Bassett prepares for proposed budget cuts

With Governor Schwarzenneger’s proposed budget cuts looming over school districts throughout the state, talks of preparing for them have begun in many local valley districts. One of them is Bassett Unified School District which serves a large unincorporated area in Los Angeles County with portions of the City of Industry, La Puente and Whittier.

Though the district is doing well now, if the proposed 10 percent budget cuts go through legislature, the district is expected to be at a deficit within the next two to three years. A public meeting is scheduled next month to discuss options and possibilites if they are faced with these cuts that are expected to continue over the next few years.

The following is from a press release sent on Feb. 8 by Jeff Schenkel, South Coast Media Services, (626) 339-8824,

Bassett school board begins $1.7 million budget cut review process prompted by proposed state budget cuts, declining enrollment

The Board of the Bassett Unified School District last night in a special meeting to convene an open Board study session on the District budget initiated a lengthy review process that will consider as much as $1.7 million in budget cuts for next year due to the likelihood of the elimination of $4 billion to education in the state budget coupled with on-going declining enrollment at Bassett.

Budget-reducing tactics presented to the Board were wide-ranging and included literally every aspect of the Districts operation from the elimination of individual positions and programs to the closure of an entire school.

The Boards review process is leading up to a “town hall” meeting to receive comments, input and suggestions from residents, teachers and staff scheduled for 9 a.m. Saturday, March 15 at Edgewood Academy, 14135 Fairgrove Avenue, La Puente.

Jim Ballard, the Districts Assistant Superintendent for Business, told the Board that a single school closure alone which could be justified based on the loss of some 1,000 students over the past four years would save the District between $800,000 and $1 million per year.

He explained that even if a school were closed, the District would recommend designating the facility for alternative education uses.

Superintendent Robert I. Watanabe told the Board that Bassett, which serves a population area of roughly 45,000, is in sound financial condition, received a positive budget review from the Los Angeles County Office of Education, and maintains more than its legally mandated 3 percent of its budget in reserve funds. However, he said declining enrollment and resulting loss of “per student” funding is a problem throughout California and across the country, leading to layoffs and school closures everywhere.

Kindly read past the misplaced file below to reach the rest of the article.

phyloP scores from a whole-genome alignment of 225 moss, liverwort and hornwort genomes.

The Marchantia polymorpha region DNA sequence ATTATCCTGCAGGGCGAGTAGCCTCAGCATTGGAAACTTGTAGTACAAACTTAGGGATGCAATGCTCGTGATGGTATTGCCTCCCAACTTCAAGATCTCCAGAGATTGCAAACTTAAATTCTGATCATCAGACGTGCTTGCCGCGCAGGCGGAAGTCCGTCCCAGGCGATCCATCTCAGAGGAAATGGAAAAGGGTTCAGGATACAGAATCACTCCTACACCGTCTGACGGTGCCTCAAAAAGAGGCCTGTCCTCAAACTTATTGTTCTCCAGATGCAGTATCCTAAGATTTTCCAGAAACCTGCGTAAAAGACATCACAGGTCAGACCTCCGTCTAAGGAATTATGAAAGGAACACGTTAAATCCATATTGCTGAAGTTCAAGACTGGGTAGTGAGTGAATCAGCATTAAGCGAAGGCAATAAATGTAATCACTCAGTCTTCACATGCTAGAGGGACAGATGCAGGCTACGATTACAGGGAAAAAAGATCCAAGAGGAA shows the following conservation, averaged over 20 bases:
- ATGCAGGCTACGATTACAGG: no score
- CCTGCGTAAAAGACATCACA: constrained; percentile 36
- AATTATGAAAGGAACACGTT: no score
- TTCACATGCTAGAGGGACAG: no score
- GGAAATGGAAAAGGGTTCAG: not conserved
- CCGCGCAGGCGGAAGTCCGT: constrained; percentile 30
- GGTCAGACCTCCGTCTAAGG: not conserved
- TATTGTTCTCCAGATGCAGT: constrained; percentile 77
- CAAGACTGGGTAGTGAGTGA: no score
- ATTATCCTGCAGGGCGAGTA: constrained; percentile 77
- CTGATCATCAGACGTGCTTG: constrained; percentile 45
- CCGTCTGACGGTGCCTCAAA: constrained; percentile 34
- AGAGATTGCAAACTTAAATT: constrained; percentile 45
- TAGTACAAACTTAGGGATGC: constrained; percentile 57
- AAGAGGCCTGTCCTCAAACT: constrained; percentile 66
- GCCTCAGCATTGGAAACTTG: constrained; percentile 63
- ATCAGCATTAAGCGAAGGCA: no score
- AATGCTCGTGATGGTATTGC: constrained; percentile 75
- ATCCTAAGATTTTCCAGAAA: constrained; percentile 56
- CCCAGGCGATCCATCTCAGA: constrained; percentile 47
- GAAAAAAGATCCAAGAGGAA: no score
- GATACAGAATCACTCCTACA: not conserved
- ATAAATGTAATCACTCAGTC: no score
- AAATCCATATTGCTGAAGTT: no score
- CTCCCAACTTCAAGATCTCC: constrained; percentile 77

He added that literally every school district in California is working non-stop on contingency plans in the event the governors total $15 billion budget-cutting proposal makes its way through the legislature.

The governors proposal, he said, includes a 10 percent budget cut throughout the state, the early release of some 22,000 prison inmates, the elimination of probation officers serving some 19,000 probationers, and the closure of 46 to 47 state parks and beaches.

“So we know this is serious,” Watanabe said.

Even so, he said that “anything can happen” and that the District simply is “hoping for the best and planning for the worst.”

Ballard told the Board that without any correction at all, he would expect the District to be operating at a deficit of more than $300,000 a year by the 2010-2011 fiscal year.

He also pointed out that the District has received inquiries from developers interested in purchasing the old Flanner Elementary School campus which was closed in June 1989 but has been used since for Adult School Education programs and Adult School administrative offices. The District may be able to sell the property for as much as $10 million.

“If the Board did decide to sell that school, then they would have a variety of options . . . (and with) the impact of $10 million in our budget over a period of time wed be able to ride out whatever storm were having . . . and it could vastly change the landscape of our financial picture here for the future,” Ballard said.

He also said the latest information from the state indicates that the proposed state cuts could be expected to continue over a two to three year period, resulting in a total loss to the District of as much as $12 million.

The District is reviewing all options at this point due to statutory requirements to notify teachers by March 15 and classified employees by April 15 of possible layoffs in the 2008-2009 school year.

Bassett serves about 5,200 students in four elementary schools, a K-8 school, one grades 6 – 8 middle school, one comprehensive high school, a continuation high school, and an adult education program serving about 7,500 full and part-time students.

For more information, contact the District office at (626) 931-3000 or visit the Bassett Unified School District web site at

– We will keep an eye on Bassett and other districts during these proposed budget cuts and keep you posted. Check back for updates.